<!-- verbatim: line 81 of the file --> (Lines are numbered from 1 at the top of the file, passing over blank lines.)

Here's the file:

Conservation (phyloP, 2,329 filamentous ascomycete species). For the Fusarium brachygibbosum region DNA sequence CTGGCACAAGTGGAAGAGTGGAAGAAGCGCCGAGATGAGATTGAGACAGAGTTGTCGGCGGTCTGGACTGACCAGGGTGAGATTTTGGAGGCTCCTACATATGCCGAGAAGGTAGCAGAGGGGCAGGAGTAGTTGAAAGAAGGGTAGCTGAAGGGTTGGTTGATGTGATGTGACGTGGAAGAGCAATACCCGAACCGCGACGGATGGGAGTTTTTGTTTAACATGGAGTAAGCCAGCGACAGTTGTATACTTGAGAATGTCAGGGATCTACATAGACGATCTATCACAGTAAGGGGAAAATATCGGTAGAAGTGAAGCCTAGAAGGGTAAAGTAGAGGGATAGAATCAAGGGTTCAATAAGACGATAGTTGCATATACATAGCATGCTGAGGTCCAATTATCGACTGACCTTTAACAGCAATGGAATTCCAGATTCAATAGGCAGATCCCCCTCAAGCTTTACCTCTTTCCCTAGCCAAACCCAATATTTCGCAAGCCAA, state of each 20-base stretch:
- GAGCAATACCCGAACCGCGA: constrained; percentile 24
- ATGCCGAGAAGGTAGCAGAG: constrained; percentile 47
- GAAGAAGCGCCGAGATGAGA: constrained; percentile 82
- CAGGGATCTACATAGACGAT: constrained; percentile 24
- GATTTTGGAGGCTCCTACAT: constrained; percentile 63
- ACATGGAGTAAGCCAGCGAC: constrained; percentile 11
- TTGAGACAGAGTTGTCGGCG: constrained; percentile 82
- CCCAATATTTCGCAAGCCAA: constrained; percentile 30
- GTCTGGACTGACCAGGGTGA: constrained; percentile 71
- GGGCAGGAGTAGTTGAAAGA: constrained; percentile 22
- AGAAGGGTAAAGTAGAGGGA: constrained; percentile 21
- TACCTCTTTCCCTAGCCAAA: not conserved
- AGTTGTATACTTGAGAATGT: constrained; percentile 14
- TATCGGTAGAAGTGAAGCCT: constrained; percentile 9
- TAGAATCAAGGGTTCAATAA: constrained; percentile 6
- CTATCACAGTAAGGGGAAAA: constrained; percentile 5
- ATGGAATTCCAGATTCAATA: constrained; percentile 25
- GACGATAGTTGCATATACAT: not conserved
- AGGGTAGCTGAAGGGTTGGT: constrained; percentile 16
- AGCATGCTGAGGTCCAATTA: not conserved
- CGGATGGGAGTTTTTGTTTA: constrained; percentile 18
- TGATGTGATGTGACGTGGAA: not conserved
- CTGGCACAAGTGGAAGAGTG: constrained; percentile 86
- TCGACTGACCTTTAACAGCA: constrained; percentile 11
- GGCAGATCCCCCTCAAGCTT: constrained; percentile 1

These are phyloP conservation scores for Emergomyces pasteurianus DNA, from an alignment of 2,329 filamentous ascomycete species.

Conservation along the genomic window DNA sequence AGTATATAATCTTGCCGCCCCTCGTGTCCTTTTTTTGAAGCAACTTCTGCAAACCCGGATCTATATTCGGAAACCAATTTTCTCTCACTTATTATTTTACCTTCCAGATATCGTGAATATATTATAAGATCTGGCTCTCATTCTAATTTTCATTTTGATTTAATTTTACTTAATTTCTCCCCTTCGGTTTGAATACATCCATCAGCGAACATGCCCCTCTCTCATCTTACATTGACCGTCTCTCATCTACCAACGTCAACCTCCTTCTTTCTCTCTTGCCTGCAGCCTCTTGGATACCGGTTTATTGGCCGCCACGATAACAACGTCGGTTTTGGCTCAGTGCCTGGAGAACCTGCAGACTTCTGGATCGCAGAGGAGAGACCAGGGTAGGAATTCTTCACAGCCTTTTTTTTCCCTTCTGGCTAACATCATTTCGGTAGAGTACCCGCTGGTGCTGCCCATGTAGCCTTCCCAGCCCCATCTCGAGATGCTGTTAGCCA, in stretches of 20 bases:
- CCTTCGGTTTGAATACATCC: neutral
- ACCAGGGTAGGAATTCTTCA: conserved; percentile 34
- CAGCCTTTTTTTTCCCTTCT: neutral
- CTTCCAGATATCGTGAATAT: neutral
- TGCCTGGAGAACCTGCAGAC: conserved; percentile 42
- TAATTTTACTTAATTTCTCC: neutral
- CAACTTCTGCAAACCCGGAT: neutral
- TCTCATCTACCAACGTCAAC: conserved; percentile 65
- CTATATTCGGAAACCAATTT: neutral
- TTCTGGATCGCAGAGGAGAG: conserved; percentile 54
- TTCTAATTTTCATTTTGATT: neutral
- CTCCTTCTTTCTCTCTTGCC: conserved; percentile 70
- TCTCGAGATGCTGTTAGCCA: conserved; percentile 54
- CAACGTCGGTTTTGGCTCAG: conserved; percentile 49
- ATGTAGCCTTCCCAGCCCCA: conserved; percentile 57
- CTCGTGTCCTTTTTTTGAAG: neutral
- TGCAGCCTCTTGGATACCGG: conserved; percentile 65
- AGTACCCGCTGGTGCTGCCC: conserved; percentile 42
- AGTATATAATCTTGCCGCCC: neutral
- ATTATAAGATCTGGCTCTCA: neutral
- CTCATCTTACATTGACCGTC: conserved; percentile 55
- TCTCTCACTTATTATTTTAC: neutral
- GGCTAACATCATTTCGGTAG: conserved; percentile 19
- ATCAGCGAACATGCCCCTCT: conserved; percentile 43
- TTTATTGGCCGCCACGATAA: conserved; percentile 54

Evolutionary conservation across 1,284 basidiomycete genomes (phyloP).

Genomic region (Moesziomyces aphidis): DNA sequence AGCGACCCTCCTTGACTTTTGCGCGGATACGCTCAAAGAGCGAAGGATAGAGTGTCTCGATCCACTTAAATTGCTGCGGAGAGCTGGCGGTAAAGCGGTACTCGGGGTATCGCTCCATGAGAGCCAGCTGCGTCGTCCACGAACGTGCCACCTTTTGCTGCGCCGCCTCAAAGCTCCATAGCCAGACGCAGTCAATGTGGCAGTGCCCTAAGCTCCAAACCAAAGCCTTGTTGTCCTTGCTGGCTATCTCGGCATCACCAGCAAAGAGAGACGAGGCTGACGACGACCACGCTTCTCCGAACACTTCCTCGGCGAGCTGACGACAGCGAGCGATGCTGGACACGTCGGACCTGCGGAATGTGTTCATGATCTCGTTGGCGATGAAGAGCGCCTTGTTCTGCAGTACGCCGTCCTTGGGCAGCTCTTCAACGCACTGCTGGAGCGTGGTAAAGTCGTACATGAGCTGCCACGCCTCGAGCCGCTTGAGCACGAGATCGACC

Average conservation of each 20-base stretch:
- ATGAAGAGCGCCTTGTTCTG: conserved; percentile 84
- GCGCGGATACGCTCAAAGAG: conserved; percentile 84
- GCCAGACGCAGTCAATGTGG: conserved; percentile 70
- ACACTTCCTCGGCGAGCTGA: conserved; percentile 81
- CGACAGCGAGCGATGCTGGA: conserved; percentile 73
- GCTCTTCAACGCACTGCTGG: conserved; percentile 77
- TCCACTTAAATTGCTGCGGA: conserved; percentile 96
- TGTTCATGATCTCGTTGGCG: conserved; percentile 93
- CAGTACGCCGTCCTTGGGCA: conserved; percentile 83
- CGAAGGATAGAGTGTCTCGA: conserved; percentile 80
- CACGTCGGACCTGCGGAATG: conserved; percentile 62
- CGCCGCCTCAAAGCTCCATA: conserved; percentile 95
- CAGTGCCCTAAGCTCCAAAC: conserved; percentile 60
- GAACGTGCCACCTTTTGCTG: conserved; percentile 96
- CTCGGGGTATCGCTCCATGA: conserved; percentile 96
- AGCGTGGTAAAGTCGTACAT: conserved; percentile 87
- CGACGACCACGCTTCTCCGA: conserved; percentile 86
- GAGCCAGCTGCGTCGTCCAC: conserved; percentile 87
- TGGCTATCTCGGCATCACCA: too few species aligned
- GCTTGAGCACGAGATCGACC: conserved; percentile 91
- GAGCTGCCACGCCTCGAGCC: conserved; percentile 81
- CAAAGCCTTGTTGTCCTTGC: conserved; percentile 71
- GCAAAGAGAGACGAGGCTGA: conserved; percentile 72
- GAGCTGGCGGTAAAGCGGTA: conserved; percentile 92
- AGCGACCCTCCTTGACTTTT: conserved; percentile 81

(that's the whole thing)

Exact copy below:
- AGCGACCCTCCTTGACTTTT: conserved; percentile 81